Co-op VS Christian Voice, Good: Visa VS Wikileaks, Bad - keeping cognitive dissonance in check

An important disclaimer: If I had to wrap my positive feelings about Christian Voice to place under the Christmas tree then I would end up being visited by three ghosts, who would proclaim me a scrooge. They would take me to the past, present and future of Christian Voice before apologising for wasting my time, shaking my hand and heading off to pick on its director, Stephen Green.

Christian Voice (CV) are a diminutive, pointless, homophobic group given a ridiculous amount of undue exposure in the media, due to an honourable but badly applied understanding of what balance requires.

I do not believe they represent the views of the average Christian – but at the same time I wish moderate Christians were a lot more vocal in distancing themselves from them.

So hopefully no one can mistake this article to be in anyway supportive of CV. They’re dicks.

I say this because I’ve noticed something interesting on twitter this evening. My timeline (a typically skeptical and rational group) has become inundated with people congratulating Co-op on their treatment of CV. In short, Co-op refused CV banking and asked them to leave due to CV’s homophobia.

The CV’s version of events can be read here

If I ran a bank, the last people I would want opening an account are the CV. Obviously. But the support for the actions of the Co-op that I saw on twitter seems easily given and without due consideration.

Especially considering the story is from 2005 and is currently bubbling up again as old stories are want to do.

It was only the other side of xmas that the same feed was outraged that VISA, Mastercard, Amazon and Paypal decided to cancel Wikileaks ability to bank and receive donations.

It would be easy to become distracted now about the reasons behind the cancellation of services provided to Wikileaks and crucially to anyone who wanted to donate to them. Whether it was due to Government pressure; and/or the fear of cables related to banks*; or even claimed ToS violations**

The cognitive dissonance between these two view points should be apparent. As rational thinkers it should be obvious that we can not simultaneously support and condone banks for restricting financial operations to organisations based purely on whether we like that organisation.

Should British Gas also request Christian Voice get another energy provider?

No matter the reason for the retraction of service it doesn’t justify the actions that were taken. In either case.

There is currently a battle to preserve and promote Net Neutrality and deal with the idiocies of the Digital Economy Bill. In which people were, rightly, horrified about the idea that people might lose their internet access on accusations of copy right infringement.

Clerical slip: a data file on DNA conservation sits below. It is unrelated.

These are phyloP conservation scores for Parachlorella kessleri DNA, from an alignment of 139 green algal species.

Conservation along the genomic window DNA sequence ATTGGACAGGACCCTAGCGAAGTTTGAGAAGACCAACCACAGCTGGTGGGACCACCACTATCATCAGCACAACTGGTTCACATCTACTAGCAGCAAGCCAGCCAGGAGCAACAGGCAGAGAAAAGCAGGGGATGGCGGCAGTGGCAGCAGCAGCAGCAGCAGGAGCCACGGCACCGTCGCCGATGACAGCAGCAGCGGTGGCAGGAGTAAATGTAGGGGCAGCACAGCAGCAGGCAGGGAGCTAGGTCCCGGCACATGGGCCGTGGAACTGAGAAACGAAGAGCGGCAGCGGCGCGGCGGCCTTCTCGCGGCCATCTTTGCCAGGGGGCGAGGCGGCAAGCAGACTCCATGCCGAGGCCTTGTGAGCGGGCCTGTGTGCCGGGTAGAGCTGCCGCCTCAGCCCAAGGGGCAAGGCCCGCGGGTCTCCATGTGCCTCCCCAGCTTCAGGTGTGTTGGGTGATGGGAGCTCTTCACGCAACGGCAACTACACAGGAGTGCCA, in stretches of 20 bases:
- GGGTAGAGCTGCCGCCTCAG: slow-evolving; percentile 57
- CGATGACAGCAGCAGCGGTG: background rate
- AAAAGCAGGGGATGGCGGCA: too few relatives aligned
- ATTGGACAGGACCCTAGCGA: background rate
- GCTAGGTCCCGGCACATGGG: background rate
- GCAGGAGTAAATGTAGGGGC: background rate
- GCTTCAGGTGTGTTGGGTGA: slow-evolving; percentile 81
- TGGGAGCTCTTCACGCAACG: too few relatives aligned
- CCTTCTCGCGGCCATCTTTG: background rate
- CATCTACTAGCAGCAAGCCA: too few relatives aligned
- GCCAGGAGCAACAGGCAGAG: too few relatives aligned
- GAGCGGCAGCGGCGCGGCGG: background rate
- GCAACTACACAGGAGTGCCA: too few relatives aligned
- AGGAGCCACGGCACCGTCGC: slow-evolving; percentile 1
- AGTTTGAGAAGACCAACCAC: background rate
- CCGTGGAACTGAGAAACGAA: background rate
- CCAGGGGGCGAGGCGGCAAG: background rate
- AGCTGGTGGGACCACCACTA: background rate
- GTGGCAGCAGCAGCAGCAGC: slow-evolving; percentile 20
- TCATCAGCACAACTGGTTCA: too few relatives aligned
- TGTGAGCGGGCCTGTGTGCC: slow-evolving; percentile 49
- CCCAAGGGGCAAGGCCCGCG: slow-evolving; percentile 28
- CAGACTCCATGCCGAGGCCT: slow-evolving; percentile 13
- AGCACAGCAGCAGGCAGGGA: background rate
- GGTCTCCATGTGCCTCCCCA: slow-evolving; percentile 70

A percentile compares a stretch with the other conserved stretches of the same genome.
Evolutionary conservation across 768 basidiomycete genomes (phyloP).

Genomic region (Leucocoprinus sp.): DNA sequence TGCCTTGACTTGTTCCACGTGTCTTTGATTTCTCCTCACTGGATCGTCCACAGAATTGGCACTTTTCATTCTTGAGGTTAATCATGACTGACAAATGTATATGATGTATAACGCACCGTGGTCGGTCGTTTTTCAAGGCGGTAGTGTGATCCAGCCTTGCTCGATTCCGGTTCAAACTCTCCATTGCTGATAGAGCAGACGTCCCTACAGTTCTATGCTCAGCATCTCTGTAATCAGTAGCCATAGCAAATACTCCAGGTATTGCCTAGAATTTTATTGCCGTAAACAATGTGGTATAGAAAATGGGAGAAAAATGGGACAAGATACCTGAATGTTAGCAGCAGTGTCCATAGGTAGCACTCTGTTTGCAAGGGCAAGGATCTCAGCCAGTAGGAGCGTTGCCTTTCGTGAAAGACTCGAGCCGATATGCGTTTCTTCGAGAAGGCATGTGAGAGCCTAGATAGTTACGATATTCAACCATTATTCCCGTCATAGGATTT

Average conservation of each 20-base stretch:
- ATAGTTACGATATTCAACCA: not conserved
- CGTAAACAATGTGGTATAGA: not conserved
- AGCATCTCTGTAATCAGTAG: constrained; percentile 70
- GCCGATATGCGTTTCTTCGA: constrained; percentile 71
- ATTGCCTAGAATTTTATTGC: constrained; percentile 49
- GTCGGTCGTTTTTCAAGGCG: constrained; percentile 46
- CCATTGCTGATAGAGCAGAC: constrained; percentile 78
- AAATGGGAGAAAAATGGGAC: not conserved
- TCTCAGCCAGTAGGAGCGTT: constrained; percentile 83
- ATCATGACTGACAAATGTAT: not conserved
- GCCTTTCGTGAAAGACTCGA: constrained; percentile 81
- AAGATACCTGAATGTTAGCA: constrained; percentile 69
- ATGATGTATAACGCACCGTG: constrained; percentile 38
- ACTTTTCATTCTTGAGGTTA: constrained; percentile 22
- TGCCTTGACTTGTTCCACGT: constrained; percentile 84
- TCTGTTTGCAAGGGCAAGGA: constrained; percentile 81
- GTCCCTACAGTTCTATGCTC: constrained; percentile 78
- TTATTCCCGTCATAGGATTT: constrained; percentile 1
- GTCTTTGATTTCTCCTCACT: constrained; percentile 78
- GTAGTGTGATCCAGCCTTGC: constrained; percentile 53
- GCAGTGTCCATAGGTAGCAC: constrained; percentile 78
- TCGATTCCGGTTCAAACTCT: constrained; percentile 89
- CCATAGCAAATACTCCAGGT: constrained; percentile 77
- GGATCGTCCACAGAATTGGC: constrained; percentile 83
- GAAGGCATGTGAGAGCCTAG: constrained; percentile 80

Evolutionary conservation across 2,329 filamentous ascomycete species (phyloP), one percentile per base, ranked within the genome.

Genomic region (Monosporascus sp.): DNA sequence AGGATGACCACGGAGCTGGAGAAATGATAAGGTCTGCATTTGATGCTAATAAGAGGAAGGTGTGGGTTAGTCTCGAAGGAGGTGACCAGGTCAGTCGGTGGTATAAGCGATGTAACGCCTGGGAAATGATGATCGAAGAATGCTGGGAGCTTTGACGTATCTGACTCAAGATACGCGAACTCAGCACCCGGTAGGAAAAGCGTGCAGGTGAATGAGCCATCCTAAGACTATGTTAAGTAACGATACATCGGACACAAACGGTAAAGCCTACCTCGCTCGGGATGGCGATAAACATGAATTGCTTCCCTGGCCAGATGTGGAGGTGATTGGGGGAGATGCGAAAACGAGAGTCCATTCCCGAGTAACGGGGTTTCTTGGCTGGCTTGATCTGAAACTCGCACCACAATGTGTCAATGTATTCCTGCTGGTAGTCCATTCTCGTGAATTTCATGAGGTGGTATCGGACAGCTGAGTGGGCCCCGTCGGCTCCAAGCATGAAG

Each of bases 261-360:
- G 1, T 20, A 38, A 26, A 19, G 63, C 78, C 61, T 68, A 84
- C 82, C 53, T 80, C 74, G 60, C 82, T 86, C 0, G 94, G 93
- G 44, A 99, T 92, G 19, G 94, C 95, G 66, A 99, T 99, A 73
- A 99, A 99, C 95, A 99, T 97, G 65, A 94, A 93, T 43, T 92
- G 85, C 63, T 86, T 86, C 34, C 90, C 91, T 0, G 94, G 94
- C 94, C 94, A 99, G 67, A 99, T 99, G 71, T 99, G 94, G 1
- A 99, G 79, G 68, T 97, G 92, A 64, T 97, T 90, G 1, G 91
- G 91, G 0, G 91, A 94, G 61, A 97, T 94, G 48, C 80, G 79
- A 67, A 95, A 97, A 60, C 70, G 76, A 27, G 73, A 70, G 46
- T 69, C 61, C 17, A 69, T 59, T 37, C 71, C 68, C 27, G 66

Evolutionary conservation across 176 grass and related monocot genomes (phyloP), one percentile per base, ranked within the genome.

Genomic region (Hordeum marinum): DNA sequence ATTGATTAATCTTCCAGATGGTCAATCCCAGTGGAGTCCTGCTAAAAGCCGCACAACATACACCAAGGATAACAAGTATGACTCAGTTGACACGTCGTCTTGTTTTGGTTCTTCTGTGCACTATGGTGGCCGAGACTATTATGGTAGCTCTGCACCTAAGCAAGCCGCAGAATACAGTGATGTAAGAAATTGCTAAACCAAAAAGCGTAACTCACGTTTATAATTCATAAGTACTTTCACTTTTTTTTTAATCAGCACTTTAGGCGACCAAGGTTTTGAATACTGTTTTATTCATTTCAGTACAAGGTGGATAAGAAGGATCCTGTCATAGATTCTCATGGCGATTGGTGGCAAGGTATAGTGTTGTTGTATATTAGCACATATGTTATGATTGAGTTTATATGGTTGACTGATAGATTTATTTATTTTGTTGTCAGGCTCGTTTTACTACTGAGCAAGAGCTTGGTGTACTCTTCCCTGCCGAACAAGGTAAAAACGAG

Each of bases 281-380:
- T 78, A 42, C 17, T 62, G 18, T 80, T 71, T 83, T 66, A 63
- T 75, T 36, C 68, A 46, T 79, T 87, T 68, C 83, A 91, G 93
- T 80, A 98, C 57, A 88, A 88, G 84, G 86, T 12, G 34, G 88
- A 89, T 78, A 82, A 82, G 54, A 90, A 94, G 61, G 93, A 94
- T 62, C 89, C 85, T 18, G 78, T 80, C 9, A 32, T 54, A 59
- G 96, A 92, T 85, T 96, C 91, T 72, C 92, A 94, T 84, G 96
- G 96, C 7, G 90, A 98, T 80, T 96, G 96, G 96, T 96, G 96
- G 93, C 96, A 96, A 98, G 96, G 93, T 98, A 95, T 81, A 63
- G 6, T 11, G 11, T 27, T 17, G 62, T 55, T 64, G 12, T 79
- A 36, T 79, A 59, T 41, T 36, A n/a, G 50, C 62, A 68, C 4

This is an important issue because it is nearly impossible to function without an internet connection. You lose your voice, your access to knowledge and the ability to function in society.

The same is true with banking facilities. Without access to money your ability to function becomes impossible. An issue which becomes ever more significant with the move away from physical to digital money.

The counter argument is that as an ethical bank, Co-op was merely sticking to it’s principles.

However, ethical banking means that the banks commits to investing your money in organisations and actions which are consider ethical.

To ensure that it does not use your money to profit from actions you consider unethical.

It does not, and should not, mean that you have to pass a morality test to join; because that places the bank (and not consumer) as the arbiter of what is ethical.

If we find it acceptable for the Co-op to refuse to allow homophobes the right to bank then it is only fair that we consider it acceptable for a non-ethical bank to refuse homosexuals the right to bank.

Regardless of your position towards Christian Voice or Wikileaks it is crucial that organisations are allowed to function and can not be neutered and censored by corporations acting outside the law.

Democracy stands by the assertion that you don’t censor people who are wrong, but you debate them into obscurity. Celebrating the closure of CVs banking facilities is celebrating censorship and not debate.

Because money talks, and without it you can’t.

Another disclaimer: I’ve been stuck on a 3G connection for weeks now so have not been able to follow up references and such to levels I would like. So I am happy (as always) to accept corrections and the like.

* A fear which appears to have lead to pre-emptive registering of critical url addresses of various bankers

** Which it would seem the KKK do not violate

4 comments:

Brian Clegg said...

Excellent argument - as long as an organization is legal, the bank has no business withdrawing facilities, whether it's CV or Wikileaks. Long live rationality.

Anonymous said...

Good point well made. I noticed this at the time and I'm trying to write an article about this tying it in to a wider point about open platforms (like net neutrality) now ...

Anonymous said...

My guess is that the situation is:

The Co-op's credit facility is provided by 'ethical investment funds', which forbid lending to homophobic groups (among many others - arms dealers, polluters, etc).

If their standard business account comes with an overdraft facility, they wouldn't be able to offer that account to Christian Voice - it would be a breach of contract with their creditors.

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